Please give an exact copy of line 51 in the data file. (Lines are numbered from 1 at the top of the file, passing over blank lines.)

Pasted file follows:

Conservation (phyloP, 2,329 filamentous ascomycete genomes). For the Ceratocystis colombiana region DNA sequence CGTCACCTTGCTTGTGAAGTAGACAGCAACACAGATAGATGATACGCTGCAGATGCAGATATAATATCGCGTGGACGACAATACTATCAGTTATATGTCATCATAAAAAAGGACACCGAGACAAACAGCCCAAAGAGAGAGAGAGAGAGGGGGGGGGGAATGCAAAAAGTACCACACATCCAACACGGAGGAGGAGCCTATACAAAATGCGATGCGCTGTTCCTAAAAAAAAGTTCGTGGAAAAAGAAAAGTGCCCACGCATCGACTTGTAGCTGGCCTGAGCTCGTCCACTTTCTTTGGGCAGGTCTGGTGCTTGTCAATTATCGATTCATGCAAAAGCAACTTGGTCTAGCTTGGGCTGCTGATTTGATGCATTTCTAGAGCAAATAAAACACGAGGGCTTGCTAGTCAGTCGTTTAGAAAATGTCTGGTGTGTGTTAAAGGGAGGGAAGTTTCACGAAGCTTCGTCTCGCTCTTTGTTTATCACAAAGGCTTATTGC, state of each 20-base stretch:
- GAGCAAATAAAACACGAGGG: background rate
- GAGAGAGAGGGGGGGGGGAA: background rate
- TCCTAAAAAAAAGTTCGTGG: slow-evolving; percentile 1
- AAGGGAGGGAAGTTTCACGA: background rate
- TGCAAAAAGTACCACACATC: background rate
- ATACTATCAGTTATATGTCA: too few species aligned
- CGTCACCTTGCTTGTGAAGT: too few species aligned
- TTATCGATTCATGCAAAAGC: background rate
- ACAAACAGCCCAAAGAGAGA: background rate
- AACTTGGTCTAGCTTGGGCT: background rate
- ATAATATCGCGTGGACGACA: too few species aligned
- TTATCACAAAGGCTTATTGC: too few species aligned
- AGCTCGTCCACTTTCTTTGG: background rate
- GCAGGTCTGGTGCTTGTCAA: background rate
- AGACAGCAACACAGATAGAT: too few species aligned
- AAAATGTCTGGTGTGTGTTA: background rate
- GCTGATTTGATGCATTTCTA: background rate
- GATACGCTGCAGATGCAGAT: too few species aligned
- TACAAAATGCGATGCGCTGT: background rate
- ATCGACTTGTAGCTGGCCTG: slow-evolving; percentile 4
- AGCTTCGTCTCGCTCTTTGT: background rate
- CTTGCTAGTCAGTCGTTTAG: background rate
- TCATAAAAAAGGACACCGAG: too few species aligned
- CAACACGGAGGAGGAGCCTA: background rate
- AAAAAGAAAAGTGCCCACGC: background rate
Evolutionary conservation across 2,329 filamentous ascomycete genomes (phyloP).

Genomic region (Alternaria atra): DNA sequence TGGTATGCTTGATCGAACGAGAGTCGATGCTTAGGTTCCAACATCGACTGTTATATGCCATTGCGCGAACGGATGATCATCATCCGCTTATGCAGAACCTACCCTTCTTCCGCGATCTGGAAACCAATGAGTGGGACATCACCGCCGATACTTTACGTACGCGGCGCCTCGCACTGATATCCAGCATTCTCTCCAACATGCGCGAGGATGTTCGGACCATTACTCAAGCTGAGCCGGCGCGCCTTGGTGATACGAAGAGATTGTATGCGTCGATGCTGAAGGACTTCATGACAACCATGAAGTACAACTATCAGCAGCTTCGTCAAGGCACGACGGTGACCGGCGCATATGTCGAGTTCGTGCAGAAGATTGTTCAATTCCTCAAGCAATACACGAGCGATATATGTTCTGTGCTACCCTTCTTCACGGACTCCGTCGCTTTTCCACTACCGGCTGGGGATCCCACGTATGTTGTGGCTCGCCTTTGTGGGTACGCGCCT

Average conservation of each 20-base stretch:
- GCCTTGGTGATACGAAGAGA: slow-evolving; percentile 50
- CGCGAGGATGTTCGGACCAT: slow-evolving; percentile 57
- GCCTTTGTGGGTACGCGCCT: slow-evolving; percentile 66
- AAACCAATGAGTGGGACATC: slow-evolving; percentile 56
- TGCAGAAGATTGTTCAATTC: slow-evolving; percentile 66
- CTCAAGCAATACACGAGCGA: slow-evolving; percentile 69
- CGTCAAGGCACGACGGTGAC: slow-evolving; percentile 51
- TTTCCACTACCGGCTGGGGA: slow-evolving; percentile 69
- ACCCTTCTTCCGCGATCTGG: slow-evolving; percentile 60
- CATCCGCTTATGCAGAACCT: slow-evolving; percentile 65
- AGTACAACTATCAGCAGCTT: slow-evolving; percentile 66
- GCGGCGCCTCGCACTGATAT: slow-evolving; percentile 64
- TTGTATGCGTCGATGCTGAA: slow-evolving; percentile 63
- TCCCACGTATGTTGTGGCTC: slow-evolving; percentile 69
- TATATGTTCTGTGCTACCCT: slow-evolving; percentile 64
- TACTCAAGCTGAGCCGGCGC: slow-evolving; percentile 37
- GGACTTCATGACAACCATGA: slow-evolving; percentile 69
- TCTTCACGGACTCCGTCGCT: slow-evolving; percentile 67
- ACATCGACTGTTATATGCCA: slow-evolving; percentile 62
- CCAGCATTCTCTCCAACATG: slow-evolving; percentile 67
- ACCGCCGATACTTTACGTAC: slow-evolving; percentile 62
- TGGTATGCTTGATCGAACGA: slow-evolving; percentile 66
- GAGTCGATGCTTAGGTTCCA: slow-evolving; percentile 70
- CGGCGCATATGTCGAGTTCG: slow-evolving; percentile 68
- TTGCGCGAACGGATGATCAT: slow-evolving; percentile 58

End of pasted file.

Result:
- TGGTATGCTTGATCGAACGA: slow-evolving; percentile 66